January 13, 2010

Identity of this ship type?

A question for you sailing experts- What kind of ship is docked in the foreground of this picture taken in Alexandria in the 1860s. (Click image to enlarge) It is a cargo schooner of some type, but with a slab sided, almost barge-like hull. The stern is squared off, and very "boxy". Note the next ship in the background is similar. The bulwarks are tall and solid, with no railings.

These type of ships were common cargo haulers in the Civil War, yet I can't seem to find any information about them. Most of the schooners from that era that I can find out about are either racing yachts, fishing ships or Baltimore Clippers. All have much more graceful hulls than the ship pictured here.

What is it called? Any ideas where I can get a set of plans for one?

Initial research lead me to think it may be a Ram schooner. But this was ruled out as more information became available. This is from Bayou Journal
Ram schooners were an evolutionary sideline, a branch off the long line of schooners in Chesapeake history: the fast slavers, the Baltimore clippers, the big coasters that ranged from New England to the Caribbean, and the sleek pleasure yachts and racers.

Ram schooners were relatively high and “wall-sided” to increase capacity. This, coupled with their relatively shallow draft meant that they would slide sideways when sailing into the wind. While the ram’s design meant that it sailed poorly compared with other schooners, its broad, rectangular midsection was characteristic of most later sail merchant ships—a huge box with maximum cargo space.

The following NPS website has a pretty good history of the Cheasapeake Ram Schooner. http://www.nps.gov/history/maritime/nhl/victory.htm that convinced me that Ram Schooner isn't the right answer. According to this web site, like the Chesapeake Ram Schooner has three masts. But the other attributes, such as bald head gaff rig and boxy hull, seem to match.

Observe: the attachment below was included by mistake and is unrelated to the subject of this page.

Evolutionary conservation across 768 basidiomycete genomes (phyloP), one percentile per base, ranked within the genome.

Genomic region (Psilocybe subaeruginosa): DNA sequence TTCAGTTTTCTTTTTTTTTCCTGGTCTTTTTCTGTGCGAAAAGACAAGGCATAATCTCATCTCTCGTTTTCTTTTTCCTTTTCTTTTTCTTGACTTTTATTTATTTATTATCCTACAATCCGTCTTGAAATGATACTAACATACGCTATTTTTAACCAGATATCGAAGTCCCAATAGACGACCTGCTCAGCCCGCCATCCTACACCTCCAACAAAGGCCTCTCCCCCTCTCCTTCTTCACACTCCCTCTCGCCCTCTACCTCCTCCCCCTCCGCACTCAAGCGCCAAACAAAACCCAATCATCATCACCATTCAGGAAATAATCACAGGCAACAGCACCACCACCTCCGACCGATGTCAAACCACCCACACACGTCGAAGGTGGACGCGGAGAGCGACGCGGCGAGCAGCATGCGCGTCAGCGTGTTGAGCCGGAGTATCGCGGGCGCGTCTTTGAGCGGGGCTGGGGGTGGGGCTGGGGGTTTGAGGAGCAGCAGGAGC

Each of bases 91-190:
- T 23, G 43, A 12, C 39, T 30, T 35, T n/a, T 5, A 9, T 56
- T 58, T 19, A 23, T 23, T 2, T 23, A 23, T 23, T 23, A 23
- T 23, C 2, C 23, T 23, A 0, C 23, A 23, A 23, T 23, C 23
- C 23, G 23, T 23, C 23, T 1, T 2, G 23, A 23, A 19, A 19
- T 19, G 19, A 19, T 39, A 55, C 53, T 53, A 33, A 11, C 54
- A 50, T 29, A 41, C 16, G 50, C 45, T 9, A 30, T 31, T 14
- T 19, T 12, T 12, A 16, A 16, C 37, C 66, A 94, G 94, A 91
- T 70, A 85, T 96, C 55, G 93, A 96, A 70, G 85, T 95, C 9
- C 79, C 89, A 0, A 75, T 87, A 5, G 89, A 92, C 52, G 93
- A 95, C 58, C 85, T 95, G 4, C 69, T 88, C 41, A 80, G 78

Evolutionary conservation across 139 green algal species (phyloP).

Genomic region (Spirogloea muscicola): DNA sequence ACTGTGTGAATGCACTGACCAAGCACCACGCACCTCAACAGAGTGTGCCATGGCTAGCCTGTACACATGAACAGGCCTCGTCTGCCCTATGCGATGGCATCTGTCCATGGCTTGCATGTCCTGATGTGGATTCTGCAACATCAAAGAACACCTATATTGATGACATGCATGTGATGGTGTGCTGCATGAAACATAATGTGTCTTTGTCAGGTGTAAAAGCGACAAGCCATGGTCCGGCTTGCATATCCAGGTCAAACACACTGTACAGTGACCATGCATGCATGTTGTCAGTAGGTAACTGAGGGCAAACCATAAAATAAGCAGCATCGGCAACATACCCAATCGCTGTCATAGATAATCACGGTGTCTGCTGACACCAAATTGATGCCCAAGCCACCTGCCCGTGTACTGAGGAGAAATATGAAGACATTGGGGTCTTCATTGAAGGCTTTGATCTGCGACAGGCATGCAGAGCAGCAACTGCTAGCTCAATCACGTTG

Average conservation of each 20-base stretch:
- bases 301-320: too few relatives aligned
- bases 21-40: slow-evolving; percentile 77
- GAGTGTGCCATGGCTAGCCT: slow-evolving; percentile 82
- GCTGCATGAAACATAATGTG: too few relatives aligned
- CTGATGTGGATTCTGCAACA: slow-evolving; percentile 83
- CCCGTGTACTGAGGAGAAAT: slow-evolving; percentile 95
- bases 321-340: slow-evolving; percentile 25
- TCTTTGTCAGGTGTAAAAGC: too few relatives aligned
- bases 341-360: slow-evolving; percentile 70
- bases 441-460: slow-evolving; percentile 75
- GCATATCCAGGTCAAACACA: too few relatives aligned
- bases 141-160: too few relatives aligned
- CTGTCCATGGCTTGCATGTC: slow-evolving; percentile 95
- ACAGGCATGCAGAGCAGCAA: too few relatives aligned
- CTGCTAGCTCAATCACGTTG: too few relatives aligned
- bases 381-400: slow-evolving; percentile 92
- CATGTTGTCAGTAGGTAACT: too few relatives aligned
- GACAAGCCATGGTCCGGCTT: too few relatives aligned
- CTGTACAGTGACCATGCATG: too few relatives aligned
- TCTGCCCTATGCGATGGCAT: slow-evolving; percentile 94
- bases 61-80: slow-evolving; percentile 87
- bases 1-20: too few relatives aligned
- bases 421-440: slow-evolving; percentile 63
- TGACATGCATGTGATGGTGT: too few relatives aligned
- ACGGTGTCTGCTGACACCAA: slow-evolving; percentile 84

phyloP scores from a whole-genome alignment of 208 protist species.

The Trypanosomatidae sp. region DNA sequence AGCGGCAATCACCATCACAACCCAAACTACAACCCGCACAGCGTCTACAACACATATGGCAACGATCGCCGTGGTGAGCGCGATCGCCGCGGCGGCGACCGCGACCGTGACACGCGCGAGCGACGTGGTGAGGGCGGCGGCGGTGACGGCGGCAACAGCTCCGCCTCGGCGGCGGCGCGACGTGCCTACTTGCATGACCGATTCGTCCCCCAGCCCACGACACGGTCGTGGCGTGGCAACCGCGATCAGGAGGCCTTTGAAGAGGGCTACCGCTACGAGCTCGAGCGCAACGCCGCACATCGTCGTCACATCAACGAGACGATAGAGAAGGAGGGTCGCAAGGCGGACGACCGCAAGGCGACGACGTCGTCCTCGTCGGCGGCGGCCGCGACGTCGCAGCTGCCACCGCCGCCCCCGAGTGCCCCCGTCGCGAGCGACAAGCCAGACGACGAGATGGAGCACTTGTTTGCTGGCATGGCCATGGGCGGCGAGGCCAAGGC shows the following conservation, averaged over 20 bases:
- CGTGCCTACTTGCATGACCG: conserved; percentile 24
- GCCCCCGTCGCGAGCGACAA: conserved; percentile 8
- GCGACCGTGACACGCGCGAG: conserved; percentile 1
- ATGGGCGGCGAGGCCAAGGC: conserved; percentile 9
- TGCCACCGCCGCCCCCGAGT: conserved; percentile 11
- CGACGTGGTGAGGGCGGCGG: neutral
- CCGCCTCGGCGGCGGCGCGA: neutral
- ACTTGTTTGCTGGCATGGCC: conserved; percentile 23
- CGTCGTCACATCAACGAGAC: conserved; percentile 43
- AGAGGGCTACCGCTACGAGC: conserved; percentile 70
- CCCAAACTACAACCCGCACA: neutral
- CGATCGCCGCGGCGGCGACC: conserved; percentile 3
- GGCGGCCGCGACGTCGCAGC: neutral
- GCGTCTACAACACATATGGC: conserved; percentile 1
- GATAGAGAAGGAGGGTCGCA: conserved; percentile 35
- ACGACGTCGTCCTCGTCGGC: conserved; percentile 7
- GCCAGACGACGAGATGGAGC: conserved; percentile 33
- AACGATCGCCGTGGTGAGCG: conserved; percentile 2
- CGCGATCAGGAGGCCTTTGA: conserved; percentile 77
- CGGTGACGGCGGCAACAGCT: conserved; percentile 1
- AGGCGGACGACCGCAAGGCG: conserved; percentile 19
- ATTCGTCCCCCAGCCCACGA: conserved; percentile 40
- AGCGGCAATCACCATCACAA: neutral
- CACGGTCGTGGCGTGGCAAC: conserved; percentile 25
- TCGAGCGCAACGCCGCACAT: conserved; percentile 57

The mystery continued until I borrowed a copy of the book "Chesapeake Bay Schooners" by Snediker and Jensen from the LoC. It has all the info I need to build a appropriate model. These were not Chesapeake Rams. A quick read of the book indicates that a two-masted centerboard freight vessel were simply called "Chesapeake Bay Schooners." Mystery solved. I ordered a copy from Amazon.

The design was a development of the Baltimore Clipper, but with a full bodied hull for more cargo. Many had centerboards for operation in shallow water. According to Chapelle, a Chesapeake Bay schooner had a straight keel, an upright, flaring stem, a round tuck, and a square stern with a upper and lower transom. She had a flush deck, a short but unusually sharp convex entrance, and a rather long, fine run. Her midsection was characterized by a floor that had a slight rise, a low round bilge and some tumble home in the topsides and a long exaggerated cutwater. However, Snediker goes on to say that surefire identification was impossible due to many local variations. Fortunately, his book has several plans suitable for model building.

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